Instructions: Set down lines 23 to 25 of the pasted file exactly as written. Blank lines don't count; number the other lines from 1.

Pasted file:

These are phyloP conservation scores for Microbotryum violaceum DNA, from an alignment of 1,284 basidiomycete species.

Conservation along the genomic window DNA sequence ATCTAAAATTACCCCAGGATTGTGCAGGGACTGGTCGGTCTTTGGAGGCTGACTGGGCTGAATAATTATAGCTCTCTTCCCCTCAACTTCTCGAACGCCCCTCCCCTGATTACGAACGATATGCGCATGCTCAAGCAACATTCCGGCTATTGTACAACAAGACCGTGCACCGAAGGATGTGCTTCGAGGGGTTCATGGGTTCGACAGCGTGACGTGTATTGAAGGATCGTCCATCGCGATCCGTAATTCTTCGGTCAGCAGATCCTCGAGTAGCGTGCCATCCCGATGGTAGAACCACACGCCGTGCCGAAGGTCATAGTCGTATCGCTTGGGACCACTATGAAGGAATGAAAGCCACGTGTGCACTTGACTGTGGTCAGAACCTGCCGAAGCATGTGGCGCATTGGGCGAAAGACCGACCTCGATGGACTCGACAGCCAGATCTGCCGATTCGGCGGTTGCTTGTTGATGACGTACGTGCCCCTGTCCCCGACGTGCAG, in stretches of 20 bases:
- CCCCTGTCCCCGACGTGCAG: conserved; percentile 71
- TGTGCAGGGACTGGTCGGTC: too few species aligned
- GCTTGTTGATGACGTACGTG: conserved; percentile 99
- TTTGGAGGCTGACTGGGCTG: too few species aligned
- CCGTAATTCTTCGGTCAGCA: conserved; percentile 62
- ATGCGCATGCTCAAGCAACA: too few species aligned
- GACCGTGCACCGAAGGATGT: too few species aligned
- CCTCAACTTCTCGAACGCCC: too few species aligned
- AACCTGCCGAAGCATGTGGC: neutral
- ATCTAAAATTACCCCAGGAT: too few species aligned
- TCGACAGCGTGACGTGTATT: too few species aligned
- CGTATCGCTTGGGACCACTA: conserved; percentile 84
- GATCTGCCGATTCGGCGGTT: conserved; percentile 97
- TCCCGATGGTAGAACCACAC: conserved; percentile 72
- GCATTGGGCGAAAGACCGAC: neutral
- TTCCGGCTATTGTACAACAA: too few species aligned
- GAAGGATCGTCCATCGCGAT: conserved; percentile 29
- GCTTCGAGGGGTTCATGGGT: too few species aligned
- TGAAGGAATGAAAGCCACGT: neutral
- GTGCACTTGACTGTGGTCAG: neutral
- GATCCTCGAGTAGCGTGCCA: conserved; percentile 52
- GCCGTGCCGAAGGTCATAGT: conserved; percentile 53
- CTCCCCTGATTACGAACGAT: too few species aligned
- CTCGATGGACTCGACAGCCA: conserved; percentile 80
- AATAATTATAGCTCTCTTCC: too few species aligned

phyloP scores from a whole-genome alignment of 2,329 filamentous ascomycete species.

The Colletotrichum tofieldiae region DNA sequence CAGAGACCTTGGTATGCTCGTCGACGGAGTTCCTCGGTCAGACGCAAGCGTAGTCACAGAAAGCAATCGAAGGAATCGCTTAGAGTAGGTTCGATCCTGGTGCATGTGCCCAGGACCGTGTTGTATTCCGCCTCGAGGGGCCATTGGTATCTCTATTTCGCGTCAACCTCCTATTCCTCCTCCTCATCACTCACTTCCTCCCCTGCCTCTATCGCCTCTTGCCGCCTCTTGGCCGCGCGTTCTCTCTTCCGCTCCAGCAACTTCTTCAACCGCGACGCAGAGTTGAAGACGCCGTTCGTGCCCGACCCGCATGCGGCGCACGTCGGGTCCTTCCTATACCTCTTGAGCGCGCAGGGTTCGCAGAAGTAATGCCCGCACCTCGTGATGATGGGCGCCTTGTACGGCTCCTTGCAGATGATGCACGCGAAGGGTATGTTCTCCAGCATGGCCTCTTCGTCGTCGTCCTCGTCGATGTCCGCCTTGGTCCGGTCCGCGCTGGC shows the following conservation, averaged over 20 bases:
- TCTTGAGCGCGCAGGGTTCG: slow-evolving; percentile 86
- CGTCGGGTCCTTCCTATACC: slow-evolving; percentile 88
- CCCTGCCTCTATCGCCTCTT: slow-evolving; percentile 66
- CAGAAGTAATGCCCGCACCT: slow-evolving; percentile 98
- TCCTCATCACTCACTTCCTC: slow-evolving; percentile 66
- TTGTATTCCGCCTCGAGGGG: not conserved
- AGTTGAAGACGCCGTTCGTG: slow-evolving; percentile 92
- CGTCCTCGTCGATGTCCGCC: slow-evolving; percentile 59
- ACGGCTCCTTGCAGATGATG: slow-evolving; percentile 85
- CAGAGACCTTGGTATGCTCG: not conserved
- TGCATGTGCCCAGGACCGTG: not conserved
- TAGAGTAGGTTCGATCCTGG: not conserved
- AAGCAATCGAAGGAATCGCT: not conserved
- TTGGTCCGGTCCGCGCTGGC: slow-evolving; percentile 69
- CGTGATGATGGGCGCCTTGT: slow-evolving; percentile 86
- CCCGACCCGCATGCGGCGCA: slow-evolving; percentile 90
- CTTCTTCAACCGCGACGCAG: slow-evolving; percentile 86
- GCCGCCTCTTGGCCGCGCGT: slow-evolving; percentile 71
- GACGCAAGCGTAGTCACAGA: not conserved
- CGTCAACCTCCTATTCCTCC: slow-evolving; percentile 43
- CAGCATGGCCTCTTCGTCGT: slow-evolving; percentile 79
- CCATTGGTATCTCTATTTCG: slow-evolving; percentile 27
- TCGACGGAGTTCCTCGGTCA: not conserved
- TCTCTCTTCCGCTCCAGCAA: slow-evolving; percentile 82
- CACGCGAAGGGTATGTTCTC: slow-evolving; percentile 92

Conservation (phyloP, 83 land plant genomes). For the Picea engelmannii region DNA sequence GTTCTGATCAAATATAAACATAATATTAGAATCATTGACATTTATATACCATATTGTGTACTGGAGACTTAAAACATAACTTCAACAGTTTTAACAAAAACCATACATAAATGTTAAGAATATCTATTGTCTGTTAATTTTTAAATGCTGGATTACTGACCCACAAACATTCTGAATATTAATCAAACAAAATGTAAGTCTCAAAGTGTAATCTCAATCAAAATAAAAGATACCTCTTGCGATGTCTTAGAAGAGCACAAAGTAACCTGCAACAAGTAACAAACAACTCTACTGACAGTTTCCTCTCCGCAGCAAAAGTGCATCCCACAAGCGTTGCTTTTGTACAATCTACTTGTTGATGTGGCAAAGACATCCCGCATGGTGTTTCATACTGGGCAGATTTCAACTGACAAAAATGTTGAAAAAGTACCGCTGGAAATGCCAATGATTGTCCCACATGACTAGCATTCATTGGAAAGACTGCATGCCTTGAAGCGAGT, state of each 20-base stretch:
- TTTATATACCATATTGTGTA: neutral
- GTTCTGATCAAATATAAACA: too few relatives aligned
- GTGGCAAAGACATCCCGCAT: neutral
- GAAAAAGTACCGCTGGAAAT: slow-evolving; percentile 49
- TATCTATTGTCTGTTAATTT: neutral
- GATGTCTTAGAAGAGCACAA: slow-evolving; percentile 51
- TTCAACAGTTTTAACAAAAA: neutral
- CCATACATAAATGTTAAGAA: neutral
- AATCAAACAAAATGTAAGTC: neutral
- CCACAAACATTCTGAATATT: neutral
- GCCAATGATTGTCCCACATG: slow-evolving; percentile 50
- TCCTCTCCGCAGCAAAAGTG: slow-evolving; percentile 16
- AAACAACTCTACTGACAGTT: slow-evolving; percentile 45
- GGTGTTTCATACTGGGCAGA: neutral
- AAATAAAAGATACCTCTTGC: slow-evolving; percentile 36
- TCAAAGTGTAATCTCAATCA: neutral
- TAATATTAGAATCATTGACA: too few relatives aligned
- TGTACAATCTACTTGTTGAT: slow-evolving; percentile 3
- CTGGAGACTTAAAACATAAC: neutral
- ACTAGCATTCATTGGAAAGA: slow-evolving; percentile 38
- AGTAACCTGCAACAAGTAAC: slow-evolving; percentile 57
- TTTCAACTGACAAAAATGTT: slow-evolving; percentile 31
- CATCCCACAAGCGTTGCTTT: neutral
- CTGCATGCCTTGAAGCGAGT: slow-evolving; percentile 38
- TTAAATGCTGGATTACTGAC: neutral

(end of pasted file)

- GATCCTCGAGTAGCGTGCCA: conserved; percentile 52
- GCCGTGCCGAAGGTCATAGT: conserved; percentile 53
- CTCCCCTGATTACGAACGAT: too few species aligned